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Findings captured during emergency scans intended to pinpoint stroke can reveal viral infection.
CT scans conducted in the emergency department on patients suspected of having a stroke may also identify individuals who are infected with SARS-CoV-2, the virus that causes COVID-19.
Based on the examination of patients from three London Hyper-Acute Stroke Units, a team of researchers from King’s College London determined carotid CTA scans of the head and neck blood vessels can accurately reveal patients who should subsequently be tested for the virus.
The team published their results in the Sept. 17 American Journal of Neuroradiology.
“Early identification of patients with COVID-19 is essential for treatment and viral control,” said the team led by Tom Booth, Ph.D., senior lecturer in neuroimaging at Kings College. “Therefore, the search for alternative diagnostic biomarkers for COVID-19 is mandated in the context of asymptomatic and pre-symptomatic infection and the variable sensitivity of SARS-CoV-2 RT-PCR testing.”
At the time the CTA scans were conducted, the team pointed out, only 15 percent of RT-PCR results were complete. The slow rate of return underscores the need for reliable alternative diagnostic COVID-19 biomarkers.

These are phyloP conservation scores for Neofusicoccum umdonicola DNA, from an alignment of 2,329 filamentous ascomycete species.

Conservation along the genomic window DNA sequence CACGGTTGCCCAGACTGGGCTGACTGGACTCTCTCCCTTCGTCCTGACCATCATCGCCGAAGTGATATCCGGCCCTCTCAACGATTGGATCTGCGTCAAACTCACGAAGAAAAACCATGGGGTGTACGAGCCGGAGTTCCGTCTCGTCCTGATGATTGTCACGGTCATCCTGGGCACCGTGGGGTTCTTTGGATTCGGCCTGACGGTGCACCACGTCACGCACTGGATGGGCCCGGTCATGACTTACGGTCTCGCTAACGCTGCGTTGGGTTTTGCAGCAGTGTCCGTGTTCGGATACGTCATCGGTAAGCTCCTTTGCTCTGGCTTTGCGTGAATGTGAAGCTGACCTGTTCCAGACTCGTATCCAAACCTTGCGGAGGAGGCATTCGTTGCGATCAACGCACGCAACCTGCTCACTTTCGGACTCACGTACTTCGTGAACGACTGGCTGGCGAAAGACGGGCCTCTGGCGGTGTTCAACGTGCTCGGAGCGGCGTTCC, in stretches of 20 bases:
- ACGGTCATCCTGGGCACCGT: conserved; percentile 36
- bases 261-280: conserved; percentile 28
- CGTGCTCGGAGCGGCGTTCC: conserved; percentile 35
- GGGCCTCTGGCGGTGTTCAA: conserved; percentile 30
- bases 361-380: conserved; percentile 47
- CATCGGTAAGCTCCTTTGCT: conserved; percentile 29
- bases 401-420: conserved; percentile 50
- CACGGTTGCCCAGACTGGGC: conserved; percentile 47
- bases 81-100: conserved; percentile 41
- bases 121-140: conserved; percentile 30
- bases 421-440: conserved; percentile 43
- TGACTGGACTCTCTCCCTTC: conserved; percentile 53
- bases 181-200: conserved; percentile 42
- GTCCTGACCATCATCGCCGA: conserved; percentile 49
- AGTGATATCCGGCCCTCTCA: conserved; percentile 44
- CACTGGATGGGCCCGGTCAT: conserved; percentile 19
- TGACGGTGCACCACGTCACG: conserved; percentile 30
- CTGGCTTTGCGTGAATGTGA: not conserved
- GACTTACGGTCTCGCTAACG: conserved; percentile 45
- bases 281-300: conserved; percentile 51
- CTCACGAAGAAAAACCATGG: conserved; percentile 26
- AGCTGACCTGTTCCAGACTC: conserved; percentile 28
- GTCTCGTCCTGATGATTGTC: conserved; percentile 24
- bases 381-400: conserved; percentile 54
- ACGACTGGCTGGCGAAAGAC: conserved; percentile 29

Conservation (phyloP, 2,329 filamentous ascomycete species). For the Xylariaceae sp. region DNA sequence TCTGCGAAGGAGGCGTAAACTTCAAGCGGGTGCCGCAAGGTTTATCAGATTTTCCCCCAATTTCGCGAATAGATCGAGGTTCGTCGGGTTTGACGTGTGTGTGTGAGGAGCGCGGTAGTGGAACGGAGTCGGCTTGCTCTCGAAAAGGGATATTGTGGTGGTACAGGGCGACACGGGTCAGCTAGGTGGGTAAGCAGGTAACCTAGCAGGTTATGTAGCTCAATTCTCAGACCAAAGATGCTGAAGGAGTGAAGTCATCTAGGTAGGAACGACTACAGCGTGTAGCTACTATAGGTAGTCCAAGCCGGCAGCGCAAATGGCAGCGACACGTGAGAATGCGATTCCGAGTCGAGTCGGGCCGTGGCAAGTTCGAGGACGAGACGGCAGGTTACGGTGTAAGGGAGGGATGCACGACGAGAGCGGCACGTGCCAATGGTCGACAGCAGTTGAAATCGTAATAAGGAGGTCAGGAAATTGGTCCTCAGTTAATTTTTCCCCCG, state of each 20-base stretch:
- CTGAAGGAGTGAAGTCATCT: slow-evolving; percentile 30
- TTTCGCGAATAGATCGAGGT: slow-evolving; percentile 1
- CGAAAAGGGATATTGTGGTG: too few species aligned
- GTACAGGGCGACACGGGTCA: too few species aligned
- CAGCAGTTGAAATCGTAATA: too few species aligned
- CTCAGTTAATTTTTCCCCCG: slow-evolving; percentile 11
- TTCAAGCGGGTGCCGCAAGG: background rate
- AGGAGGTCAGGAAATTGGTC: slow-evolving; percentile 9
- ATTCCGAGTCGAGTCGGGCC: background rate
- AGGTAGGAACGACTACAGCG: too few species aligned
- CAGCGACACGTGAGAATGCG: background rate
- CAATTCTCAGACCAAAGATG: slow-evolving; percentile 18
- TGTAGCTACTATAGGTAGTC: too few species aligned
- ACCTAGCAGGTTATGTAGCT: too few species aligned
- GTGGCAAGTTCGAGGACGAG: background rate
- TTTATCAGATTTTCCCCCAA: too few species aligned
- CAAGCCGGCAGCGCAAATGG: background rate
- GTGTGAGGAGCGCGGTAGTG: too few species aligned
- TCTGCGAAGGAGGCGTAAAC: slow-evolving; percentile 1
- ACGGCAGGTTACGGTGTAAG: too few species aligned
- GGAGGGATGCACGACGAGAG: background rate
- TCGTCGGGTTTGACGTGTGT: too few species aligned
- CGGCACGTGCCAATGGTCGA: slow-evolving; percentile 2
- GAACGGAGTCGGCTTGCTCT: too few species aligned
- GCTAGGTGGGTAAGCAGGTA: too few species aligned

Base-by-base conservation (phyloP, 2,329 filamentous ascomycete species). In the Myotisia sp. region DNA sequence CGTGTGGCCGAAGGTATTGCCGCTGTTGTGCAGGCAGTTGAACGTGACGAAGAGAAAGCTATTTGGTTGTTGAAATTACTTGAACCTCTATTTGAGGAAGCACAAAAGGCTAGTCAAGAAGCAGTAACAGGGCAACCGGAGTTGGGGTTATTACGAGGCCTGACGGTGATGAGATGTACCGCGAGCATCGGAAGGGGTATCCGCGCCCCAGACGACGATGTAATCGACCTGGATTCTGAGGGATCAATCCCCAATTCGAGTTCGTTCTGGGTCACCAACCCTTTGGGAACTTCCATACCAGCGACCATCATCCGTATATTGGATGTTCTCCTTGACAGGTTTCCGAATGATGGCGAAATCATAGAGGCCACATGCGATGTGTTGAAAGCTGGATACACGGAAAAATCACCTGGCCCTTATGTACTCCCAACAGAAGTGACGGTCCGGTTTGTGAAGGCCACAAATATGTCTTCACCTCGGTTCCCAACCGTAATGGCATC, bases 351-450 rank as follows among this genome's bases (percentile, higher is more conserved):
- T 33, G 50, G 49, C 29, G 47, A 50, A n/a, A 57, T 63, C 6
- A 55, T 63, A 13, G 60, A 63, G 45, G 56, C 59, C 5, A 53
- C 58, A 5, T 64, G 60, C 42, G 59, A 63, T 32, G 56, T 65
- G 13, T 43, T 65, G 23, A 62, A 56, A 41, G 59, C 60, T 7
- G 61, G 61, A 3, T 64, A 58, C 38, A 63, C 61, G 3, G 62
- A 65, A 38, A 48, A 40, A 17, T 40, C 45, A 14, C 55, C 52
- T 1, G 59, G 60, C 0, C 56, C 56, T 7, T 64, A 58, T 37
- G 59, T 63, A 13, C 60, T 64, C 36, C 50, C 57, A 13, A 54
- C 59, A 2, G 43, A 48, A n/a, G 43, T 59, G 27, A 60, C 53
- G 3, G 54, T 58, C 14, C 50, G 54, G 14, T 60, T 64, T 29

By analyzing scans from 225 patients who were initially examined for possible stroke, the team noticed ground glass opacities (GGO) in the tops of the lungs caught on the emergency images in 22.2 percent of patients. Compared with RT-PRC results, the diagnostic performance was strong – 75 percent sensitivity and 81 percent specificity. The team also determined that GGO at the top of the lungs was an independent predictor of increased 30-day mortality.
The team referred to GGO identified on a CTA scan as “free information” since it can be gleaned from an image intended for a different diagnostic purpose.
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These results expand the type of exams radiologists can use to identify more patients who are positive for COVID-19 but who do not present to the hospital with characteristic symptoms of the virus as their major complaint. A recent study published in Abdominal Radiology detailed that evidence of COVID-19 infection can also be found in the bottom of the lungs captured in abdominal CT scans.
Alongside identifying the patients who will need additional medical services, the team said, these findings can be used to help staff prevent avoidable exposures.
“The implications of our findings plausibly include earlier selection of the appropriate level of personal protective equipment and attendant staff numbers, triage to appropriate inpatient ward settings, self-isolation, and contact tracing,” the team explained. “Biomarkers, such as a scan positive for GGO, should heighten awareness of a potential positive case, possibly changing staff personal protective equipment requirements and also directing a patient to a side room instead of an open ward, pending RT-PCR results.”